AKA: Torney General Hospital, Palm Springs, CA; El Mirador Hilton, Palm Springs, CA
Structure Type: built works - dwellings -public accommodations - hotels
Designers: Franklin, Helen, Interior Designer (firm); Walker and Eisen, Architects (firm); Williams, Paul R., AIA (firm); Percy Augustus Eisen (architect); Helen Franklin (interior designer); Albert Raymond Walker (architect); Paul Revere Williams (architect)
Dates: constructed 1927-1928, demolished 1989
Prescott Thresher Stevens, who had made a fortune in cattle ranching and real estate, commissioned the Los Angeles architectural firm of Walker and Eisen to design El Mirador Hotel, ("the lookout"), Palm Springs's second luxury hotel (after the Desert Inn). Walker and Eisen created a design for a 165-room hotel, with a trademark, 68-foot tower; the tower, derived from Spanish Colonial and North African sources, had a zig-zag, polychrome, pyramidal roof. Its owner envisioned it as a premier luxury hotel; to add shopping to its list of attractions, I. Magnin, the prestigious Los Angeles-based retailer, opened a boutique at El Mirador. Opening on 12/31/1928, the hotel occupied 20 acres originally, with an Olympic-size pool, where swimming and diving competitions were held to attract national attention. It also opened the first 18-hole golf course in Palm Springs to cater to the upper class. Stevens operated it until 10/1932, when, due to the stock market crash, it was auctioned off for $300,000 to Warren Pinney, an attorney working for Stevens at the hotel, and businessman Ralph LeCoe. To create nationwide publicity, Pinney and LeCoe enticed motion picture newsreel crews to stay at the hotel, to film celebrities, such as Shirley Temple, Bing Crosby or William Holden, staying there. The hotel also interested new photographic magazines, such as Life (bought by Time's Henry Luce in 1936 and redesigned to feature photography) and Look (begun by the Cowles Publishing Company in 1937), to run stories of visiting stars. They even arranged for the very popular NBC radio serial, Amos 'n' Andy, (which began in 1928) to broadcast their nightly show from the hotel during winters in the early 1930s. At the beginning of World War II, the US Army purchased the hotel for $425,000 from Pinney, turning it into the 1,600-bed Torney General Hospital, named for Army (and Navy) physician, Brigadier General George Henry Torney (1850–1913). Decommissioning of the facility came after the war, when the City of Palm Springs temporarily retained control; the city sought to pass a bond issue to enable it to create a civic center at the hotel, but the municipal referendum failed. Various owners controlled the property until 1952, when an investment syndicate of 18 led by F. Roy Fitzgerald and Ray Ryan, purchased it for about $900,000 with the intent of reopening it as a luxury hotel. They engaged Los Angeles architect Paul R. Williams (1894-1980) to renovate their property, indicating their intent to spend $5 million on the project. According to the Paul R. Williams Project, "His new design included the addition of a porte-cochere entry, cabanas, sun decks, new pool area, and an outdoor lounge with modernistic trellis and retractable canopy. Beverly Hills interior designer Helen Franklin collaborated with Williams to create all new interiors." (See "El Mirador Hotel, Palm Springs, California,"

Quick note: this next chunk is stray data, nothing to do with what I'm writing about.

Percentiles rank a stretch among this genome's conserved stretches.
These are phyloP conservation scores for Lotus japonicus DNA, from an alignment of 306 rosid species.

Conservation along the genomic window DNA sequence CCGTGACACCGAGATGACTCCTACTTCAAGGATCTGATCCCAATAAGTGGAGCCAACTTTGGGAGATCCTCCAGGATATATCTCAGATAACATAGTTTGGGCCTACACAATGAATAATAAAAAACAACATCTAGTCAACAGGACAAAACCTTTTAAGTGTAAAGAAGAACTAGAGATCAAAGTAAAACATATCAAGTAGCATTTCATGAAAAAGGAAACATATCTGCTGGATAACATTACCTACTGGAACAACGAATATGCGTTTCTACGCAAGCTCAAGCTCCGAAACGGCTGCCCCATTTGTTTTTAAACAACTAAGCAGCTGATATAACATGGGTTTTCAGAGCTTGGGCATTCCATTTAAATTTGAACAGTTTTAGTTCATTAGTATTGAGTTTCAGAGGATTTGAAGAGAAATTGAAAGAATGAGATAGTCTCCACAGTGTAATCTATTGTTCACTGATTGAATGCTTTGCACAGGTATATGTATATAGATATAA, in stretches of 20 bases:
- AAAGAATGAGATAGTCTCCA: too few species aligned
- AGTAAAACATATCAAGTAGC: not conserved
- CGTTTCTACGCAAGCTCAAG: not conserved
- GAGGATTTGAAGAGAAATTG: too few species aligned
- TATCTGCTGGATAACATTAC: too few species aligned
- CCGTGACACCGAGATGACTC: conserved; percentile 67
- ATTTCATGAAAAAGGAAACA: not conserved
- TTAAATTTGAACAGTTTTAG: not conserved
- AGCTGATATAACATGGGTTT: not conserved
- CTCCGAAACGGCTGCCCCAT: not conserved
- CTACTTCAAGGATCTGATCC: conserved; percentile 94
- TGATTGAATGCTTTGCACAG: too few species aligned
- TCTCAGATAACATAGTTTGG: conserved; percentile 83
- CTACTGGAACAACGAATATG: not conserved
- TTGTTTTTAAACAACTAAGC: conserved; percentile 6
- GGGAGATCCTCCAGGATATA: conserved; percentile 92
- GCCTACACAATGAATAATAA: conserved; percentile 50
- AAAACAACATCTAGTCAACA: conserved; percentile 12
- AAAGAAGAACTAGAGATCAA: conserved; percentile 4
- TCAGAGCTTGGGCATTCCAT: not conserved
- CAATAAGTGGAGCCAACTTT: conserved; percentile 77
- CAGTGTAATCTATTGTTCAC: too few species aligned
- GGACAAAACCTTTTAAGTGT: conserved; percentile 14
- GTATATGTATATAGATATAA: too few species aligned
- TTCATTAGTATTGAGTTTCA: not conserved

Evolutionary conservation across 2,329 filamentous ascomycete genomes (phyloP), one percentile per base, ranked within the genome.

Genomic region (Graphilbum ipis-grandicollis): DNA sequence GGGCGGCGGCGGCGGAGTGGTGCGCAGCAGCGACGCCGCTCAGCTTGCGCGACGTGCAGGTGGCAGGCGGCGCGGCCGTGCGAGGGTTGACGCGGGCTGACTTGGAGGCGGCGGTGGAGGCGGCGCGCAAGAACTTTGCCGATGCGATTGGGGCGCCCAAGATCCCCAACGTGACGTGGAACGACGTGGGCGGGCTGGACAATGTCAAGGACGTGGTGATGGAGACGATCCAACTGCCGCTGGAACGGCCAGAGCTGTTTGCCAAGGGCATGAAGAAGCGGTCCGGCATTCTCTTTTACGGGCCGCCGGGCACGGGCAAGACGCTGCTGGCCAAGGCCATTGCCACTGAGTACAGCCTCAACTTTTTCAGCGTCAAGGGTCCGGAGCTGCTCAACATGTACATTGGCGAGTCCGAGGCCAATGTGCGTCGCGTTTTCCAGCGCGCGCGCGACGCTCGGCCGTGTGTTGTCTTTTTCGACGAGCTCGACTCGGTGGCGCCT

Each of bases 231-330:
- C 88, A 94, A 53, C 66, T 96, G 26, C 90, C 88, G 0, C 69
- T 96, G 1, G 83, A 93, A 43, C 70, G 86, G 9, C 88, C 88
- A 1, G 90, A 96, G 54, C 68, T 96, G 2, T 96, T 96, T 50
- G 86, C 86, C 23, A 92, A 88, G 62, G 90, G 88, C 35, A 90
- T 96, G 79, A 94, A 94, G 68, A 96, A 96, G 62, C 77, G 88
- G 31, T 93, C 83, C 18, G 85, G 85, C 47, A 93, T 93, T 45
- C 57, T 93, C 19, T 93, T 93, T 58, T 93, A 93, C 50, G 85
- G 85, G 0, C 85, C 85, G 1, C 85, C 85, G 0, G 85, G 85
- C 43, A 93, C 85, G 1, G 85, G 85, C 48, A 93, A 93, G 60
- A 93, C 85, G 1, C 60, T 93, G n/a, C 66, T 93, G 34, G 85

As time went on, later owners added detached wings and bungalows to El Mirador. A large of amount of remodeling occurred c. 1942, when the Army's Torney General Hospital created new wards in the former hotel. (See Sam Hinton, "A Naturalist in Show Business or I Helped Kill Vaudeville,"
Demolished. El Mirador closed to guests in 1973, and the hospital began the process of demolishing wings and bungalows on the property. The Palm Springs Historic Site Preservation Board named El Mirador's Tower a Class 1 Historic Site on 06/27/1984. The original tower, lobby and several suites remained standing until 07/26/1989 when a fire gutted both. Ironically, the Desert Regional Medical Center had decided to allocate $2 million just before the blaze to refurbish the buildings (which had been used for storage) into a cardiac rehabilitation facility. The Medical Center rebuilt the colorful tower in 1991.
Palm Springs Historic Site (1984-06-27): 1
PCAD id: 11569